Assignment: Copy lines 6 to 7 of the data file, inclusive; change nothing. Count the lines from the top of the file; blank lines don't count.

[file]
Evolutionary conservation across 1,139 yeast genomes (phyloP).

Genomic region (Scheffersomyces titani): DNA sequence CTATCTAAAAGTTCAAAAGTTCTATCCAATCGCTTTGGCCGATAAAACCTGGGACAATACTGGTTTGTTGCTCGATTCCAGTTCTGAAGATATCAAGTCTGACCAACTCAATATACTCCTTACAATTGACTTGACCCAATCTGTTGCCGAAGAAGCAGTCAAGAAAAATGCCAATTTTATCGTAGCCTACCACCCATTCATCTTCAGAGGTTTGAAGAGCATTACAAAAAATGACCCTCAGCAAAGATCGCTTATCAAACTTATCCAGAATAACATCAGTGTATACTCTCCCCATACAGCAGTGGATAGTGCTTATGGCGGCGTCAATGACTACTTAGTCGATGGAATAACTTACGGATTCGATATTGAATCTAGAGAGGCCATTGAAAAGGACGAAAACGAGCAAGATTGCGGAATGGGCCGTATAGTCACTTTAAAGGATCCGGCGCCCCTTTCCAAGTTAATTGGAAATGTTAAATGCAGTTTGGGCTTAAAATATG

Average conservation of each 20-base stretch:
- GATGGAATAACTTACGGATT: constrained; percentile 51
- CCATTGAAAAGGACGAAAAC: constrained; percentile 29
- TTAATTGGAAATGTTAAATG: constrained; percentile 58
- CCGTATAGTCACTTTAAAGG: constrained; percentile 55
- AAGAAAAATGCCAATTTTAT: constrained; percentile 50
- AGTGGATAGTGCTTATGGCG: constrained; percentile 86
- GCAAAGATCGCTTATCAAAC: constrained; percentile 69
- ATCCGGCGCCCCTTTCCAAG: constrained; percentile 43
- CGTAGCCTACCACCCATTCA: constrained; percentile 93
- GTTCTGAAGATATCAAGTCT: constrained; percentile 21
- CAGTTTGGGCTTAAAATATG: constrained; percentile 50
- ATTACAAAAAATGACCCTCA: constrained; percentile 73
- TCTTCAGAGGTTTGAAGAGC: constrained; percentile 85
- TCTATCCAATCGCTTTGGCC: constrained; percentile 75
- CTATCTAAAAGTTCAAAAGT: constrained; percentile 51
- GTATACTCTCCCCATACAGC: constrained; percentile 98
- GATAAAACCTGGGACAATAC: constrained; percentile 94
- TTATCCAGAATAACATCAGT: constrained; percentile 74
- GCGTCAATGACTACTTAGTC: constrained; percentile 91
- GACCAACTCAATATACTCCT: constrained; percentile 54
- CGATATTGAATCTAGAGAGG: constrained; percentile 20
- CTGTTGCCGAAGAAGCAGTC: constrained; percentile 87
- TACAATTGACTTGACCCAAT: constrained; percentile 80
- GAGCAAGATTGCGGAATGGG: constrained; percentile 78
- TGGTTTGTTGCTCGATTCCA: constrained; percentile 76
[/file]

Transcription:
- TTAATTGGAAATGTTAAATG: constrained; percentile 58
- CCGTATAGTCACTTTAAAGG: constrained; percentile 55